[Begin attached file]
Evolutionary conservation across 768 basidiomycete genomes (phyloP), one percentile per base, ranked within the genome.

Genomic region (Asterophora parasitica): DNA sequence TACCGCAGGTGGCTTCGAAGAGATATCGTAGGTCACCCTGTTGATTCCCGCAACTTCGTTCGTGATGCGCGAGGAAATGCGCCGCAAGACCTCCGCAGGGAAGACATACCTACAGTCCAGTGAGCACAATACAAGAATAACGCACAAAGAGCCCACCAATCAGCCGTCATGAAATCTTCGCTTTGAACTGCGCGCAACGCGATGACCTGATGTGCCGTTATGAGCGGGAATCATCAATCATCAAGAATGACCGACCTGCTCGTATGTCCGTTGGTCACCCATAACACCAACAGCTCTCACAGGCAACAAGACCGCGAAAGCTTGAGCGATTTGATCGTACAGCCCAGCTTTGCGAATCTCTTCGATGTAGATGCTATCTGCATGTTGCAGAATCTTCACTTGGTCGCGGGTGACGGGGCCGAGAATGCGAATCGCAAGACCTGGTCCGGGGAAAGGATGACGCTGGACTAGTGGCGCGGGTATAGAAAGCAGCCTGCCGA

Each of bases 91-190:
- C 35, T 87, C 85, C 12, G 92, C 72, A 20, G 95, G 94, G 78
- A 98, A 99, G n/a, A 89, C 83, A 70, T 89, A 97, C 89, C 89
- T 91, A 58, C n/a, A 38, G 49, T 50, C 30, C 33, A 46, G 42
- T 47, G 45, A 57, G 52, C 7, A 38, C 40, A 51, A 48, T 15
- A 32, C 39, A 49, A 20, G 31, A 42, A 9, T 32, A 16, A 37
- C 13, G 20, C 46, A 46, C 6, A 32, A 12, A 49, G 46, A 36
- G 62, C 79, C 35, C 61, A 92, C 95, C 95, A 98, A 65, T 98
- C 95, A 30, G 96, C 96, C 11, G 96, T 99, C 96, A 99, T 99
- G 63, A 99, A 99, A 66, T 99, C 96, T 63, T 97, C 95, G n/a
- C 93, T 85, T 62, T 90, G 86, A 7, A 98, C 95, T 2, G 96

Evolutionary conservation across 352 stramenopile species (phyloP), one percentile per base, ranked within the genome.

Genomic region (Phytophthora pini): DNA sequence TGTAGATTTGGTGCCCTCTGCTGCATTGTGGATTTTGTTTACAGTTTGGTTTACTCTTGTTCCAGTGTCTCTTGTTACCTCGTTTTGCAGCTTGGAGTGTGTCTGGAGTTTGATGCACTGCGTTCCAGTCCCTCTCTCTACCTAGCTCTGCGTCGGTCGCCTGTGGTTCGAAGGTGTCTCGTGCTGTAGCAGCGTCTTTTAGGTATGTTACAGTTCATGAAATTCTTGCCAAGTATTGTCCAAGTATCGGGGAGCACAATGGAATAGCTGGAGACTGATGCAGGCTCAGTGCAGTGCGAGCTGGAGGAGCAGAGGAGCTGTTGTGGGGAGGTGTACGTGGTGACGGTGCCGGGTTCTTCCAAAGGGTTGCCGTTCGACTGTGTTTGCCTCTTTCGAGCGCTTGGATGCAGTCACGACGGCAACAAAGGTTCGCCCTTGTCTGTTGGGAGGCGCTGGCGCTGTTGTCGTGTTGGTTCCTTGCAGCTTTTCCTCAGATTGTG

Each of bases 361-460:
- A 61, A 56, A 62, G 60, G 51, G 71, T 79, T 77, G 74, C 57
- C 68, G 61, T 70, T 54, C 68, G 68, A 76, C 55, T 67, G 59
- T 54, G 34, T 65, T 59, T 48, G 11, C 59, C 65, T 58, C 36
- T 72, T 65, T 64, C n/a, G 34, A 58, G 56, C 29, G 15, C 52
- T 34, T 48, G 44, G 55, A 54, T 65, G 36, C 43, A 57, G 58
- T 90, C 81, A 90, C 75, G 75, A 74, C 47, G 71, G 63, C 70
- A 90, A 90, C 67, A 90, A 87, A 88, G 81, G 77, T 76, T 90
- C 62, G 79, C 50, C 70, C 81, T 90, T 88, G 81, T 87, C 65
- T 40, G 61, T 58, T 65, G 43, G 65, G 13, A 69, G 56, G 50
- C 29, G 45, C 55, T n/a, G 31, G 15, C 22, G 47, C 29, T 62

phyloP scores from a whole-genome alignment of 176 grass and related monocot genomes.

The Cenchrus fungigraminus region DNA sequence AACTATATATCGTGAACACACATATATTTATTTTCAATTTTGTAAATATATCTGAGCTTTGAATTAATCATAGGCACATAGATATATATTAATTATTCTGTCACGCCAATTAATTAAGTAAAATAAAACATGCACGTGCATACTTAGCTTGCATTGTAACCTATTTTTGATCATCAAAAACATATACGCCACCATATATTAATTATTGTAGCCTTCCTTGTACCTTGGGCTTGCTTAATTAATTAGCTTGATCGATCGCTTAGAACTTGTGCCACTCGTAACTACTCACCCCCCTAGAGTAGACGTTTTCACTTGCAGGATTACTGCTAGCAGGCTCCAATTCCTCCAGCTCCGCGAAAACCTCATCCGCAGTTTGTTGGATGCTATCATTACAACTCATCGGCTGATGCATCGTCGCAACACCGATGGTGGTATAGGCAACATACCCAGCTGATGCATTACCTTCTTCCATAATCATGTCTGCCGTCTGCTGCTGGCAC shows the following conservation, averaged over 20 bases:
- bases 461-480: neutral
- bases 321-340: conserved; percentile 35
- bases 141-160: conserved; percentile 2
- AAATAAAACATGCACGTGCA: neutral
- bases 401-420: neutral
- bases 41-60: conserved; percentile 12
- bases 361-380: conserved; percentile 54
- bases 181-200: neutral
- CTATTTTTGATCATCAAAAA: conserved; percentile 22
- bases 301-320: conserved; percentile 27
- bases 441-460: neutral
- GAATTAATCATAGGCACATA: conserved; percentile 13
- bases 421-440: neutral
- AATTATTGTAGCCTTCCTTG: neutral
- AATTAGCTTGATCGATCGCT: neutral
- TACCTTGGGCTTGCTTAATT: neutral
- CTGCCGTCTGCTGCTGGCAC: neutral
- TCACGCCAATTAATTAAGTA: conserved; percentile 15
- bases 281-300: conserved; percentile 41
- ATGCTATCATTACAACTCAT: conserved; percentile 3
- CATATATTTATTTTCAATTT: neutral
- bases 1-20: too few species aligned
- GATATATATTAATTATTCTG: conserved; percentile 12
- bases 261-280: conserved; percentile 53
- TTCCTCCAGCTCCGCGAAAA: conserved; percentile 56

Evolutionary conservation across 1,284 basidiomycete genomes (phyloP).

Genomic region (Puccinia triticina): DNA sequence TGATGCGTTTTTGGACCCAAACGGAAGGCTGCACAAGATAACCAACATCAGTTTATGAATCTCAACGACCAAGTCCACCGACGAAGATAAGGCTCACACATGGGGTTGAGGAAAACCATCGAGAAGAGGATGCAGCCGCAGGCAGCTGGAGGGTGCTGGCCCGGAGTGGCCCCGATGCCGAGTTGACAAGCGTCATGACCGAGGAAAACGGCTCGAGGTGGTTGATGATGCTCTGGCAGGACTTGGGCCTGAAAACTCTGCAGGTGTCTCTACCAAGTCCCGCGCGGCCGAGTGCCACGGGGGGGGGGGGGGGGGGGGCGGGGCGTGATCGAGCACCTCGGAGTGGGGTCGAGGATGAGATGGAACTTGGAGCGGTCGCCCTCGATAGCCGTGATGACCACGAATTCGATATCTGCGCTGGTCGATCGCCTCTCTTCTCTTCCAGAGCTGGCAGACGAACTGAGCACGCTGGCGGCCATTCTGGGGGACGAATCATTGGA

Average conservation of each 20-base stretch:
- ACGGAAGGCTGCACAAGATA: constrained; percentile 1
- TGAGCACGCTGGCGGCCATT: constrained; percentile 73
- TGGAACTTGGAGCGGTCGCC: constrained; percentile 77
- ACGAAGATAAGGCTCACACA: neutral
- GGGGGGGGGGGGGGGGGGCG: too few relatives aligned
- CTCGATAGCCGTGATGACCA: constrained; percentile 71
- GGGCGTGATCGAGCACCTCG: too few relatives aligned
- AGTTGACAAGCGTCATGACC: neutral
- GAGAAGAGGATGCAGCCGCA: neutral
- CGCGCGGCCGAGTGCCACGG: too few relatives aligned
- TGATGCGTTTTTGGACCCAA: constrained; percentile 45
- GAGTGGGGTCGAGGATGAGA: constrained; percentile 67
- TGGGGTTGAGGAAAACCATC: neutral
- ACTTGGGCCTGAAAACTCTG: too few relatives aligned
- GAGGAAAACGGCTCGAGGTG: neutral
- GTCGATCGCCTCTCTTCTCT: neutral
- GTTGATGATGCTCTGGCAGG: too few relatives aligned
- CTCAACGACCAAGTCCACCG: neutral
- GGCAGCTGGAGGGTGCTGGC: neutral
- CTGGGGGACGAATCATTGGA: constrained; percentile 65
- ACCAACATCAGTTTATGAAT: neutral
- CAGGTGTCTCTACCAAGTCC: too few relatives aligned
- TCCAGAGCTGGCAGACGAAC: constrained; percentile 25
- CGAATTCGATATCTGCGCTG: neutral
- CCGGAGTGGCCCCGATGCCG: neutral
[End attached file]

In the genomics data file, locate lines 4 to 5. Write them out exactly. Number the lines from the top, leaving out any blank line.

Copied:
- C 35, T 87, C 85, C 12, G 92, C 72, A 20, G 95, G 94, G 78
- A 98, A 99, G n/a, A 89, C 83, A 70, T 89, A 97, C 89, C 89